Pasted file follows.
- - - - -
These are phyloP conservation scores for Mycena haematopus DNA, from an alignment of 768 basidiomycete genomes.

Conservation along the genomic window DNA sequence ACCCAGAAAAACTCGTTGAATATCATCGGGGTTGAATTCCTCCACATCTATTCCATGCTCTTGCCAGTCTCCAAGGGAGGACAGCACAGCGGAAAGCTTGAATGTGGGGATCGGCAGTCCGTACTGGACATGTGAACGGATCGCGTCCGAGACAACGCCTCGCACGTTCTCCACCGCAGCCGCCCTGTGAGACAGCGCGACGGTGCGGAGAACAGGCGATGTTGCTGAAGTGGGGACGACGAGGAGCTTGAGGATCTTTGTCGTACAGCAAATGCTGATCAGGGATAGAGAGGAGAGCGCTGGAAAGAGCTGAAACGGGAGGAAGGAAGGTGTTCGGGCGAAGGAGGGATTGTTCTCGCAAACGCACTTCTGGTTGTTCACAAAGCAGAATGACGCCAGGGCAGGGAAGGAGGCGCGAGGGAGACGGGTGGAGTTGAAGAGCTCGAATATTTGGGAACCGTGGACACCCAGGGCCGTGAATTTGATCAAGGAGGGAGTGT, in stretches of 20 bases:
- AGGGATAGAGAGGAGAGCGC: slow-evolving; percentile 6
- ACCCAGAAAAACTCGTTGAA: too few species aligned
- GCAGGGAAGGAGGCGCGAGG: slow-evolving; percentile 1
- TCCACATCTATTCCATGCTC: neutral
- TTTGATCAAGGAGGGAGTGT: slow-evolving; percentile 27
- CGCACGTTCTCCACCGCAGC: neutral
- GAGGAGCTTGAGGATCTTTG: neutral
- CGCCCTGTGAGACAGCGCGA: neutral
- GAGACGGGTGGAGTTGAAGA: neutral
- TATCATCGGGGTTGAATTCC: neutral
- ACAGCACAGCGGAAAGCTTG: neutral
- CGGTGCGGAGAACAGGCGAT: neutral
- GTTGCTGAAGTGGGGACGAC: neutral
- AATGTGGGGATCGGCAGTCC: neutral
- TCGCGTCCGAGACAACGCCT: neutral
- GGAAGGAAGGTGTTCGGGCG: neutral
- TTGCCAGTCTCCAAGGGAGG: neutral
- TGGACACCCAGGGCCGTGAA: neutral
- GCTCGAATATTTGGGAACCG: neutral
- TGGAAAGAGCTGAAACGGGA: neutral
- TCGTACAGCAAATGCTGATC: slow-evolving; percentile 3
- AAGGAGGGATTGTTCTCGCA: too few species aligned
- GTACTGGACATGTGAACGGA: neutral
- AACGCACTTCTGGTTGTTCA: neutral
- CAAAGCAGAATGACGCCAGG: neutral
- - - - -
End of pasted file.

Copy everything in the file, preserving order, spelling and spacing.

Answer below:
These are phyloP conservation scores for Mycena haematopus DNA, from an alignment of 768 basidiomycete genomes.

Conservation along the genomic window DNA sequence ACCCAGAAAAACTCGTTGAATATCATCGGGGTTGAATTCCTCCACATCTATTCCATGCTCTTGCCAGTCTCCAAGGGAGGACAGCACAGCGGAAAGCTTGAATGTGGGGATCGGCAGTCCGTACTGGACATGTGAACGGATCGCGTCCGAGACAACGCCTCGCACGTTCTCCACCGCAGCCGCCCTGTGAGACAGCGCGACGGTGCGGAGAACAGGCGATGTTGCTGAAGTGGGGACGACGAGGAGCTTGAGGATCTTTGTCGTACAGCAAATGCTGATCAGGGATAGAGAGGAGAGCGCTGGAAAGAGCTGAAACGGGAGGAAGGAAGGTGTTCGGGCGAAGGAGGGATTGTTCTCGCAAACGCACTTCTGGTTGTTCACAAAGCAGAATGACGCCAGGGCAGGGAAGGAGGCGCGAGGGAGACGGGTGGAGTTGAAGAGCTCGAATATTTGGGAACCGTGGACACCCAGGGCCGTGAATTTGATCAAGGAGGGAGTGT, in stretches of 20 bases:
- AGGGATAGAGAGGAGAGCGC: slow-evolving; percentile 6
- ACCCAGAAAAACTCGTTGAA: too few species aligned
- GCAGGGAAGGAGGCGCGAGG: slow-evolving; percentile 1
- TCCACATCTATTCCATGCTC: neutral
- TTTGATCAAGGAGGGAGTGT: slow-evolving; percentile 27
- CGCACGTTCTCCACCGCAGC: neutral
- GAGGAGCTTGAGGATCTTTG: neutral
- CGCCCTGTGAGACAGCGCGA: neutral
- GAGACGGGTGGAGTTGAAGA: neutral
- TATCATCGGGGTTGAATTCC: neutral
- ACAGCACAGCGGAAAGCTTG: neutral
- CGGTGCGGAGAACAGGCGAT: neutral
- GTTGCTGAAGTGGGGACGAC: neutral
- AATGTGGGGATCGGCAGTCC: neutral
- TCGCGTCCGAGACAACGCCT: neutral
- GGAAGGAAGGTGTTCGGGCG: neutral
- TTGCCAGTCTCCAAGGGAGG: neutral
- TGGACACCCAGGGCCGTGAA: neutral
- GCTCGAATATTTGGGAACCG: neutral
- TGGAAAGAGCTGAAACGGGA: neutral
- TCGTACAGCAAATGCTGATC: slow-evolving; percentile 3
- AAGGAGGGATTGTTCTCGCA: too few species aligned
- GTACTGGACATGTGAACGGA: neutral
- AACGCACTTCTGGTTGTTCA: neutral
- CAAAGCAGAATGACGCCAGG: neutral